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Avoiding Considering Preconditions

It is a precondition for air travel without additional actions that one be clothed, holds(clothed(traveller),s), that one not be lame tex2html_wrap_inline148 , and tex2html_wrap_inline150 , etc. With a bow towards later explaining how to make this happen using formalized contexts ([McCarthy 1989] (McCarthy 1991,1992) we'll abbreviate the above to the propositional fluents clothed, tex2html_wrap_inline154 and tex2html_wrap_inline156 . In one respect these conditions are similar to the condition that one have a ticket. However, one is willing to specify as part of the formalization of air travel that one have a ticket, but it is not reasonable to refer explicitly to these other conditions.

Here's an approach to doing it. The simplest approach would be to have a fluent ab7(traveller), abbreviated ab7, and have sentences tex2html_wrap_inline162 , etc. We then use tex2html_wrap_inline164 as a precondition for flying. We then circumscribe ab7. This doesn't work well enough for two reasons. First we still have to mention all these other conditions in the circumscription and circumscribe them also. Second, suppose one of the conditions fails, e.g. the traveller is lame so a wheelchair must be provided. Then we lose tex2html_wrap_inline164 , and we haven't got rid of the other conditions.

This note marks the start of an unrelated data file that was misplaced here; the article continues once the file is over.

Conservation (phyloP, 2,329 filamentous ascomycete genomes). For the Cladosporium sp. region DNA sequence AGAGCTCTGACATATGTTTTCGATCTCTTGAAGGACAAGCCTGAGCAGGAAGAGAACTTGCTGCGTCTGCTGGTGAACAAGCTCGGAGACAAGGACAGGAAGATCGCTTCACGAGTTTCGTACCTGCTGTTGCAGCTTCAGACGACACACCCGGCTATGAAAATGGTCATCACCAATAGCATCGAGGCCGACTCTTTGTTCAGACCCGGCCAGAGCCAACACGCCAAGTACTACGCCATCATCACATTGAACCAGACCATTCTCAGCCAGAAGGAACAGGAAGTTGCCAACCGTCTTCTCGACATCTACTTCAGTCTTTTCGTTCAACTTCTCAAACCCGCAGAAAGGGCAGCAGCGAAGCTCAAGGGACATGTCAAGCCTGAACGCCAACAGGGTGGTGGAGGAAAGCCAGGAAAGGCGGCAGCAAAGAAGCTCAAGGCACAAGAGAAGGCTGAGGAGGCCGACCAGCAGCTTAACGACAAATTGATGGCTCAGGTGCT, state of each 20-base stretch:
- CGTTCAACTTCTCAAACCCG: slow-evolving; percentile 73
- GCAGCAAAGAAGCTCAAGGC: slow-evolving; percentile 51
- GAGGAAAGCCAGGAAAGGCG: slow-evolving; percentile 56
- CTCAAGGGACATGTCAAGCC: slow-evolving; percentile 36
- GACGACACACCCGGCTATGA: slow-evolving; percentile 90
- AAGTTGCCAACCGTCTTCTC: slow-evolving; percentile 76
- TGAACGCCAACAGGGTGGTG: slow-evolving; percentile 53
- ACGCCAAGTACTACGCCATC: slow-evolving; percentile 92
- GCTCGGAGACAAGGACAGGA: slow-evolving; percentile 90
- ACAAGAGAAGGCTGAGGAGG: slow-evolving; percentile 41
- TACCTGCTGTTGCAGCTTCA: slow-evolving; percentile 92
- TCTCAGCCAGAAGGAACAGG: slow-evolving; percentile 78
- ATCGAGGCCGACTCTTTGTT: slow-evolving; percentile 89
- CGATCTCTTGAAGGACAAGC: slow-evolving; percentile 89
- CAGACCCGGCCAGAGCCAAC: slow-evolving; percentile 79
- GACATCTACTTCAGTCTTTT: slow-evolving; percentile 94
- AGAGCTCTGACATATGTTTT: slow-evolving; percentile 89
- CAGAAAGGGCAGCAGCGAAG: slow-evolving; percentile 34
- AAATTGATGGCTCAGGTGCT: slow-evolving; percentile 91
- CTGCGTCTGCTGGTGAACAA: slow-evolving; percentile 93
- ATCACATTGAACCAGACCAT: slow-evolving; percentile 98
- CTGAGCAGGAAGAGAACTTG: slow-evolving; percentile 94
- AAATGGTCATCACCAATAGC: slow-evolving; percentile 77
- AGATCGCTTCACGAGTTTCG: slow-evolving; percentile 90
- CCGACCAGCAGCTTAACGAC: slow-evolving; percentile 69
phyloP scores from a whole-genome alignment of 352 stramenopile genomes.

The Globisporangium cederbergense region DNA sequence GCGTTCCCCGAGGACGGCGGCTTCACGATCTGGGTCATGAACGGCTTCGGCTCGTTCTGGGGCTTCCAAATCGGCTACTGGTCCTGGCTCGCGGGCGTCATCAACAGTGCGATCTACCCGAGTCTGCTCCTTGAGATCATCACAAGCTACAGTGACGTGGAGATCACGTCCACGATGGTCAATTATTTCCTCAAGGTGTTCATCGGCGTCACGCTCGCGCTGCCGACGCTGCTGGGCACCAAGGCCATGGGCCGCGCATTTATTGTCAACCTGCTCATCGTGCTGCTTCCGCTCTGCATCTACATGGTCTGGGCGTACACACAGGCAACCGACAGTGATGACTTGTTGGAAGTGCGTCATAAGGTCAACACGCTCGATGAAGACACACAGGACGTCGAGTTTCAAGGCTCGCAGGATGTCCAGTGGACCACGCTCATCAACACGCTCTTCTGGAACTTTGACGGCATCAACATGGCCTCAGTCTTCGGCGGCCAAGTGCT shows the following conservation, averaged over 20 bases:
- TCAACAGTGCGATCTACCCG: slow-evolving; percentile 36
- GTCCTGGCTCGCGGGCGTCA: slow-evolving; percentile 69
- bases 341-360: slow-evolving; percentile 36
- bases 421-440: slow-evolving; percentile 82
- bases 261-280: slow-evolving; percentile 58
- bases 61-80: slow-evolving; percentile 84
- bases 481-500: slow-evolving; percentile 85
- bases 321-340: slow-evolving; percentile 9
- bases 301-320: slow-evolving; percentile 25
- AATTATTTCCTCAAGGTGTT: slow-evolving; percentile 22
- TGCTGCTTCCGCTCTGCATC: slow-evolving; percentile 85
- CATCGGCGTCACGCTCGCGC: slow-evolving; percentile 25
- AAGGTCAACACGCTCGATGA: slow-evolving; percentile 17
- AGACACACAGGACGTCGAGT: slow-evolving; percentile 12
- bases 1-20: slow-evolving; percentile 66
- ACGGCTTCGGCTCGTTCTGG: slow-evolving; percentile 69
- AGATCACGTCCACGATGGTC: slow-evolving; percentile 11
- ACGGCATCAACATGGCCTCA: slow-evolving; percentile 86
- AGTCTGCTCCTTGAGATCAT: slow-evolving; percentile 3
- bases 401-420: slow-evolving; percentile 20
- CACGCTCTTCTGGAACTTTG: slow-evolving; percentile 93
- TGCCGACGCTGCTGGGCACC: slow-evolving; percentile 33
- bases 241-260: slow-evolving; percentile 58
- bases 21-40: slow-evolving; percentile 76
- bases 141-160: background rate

At present I think the first problem has to be solved by some form of present resembling the scope of [Etherington et al. 1991]. If we circumscribe it, we are jumping to the conclusion that the interfering phenomena aren't present The second problem may perhaps be solved by introducing a parameter exceptions to ab7 and requiring that none of the exceptions be unresolved.

Both of these ideas require details.

John McCarthy
Sat Apr 14 15:17:01 PDT 2001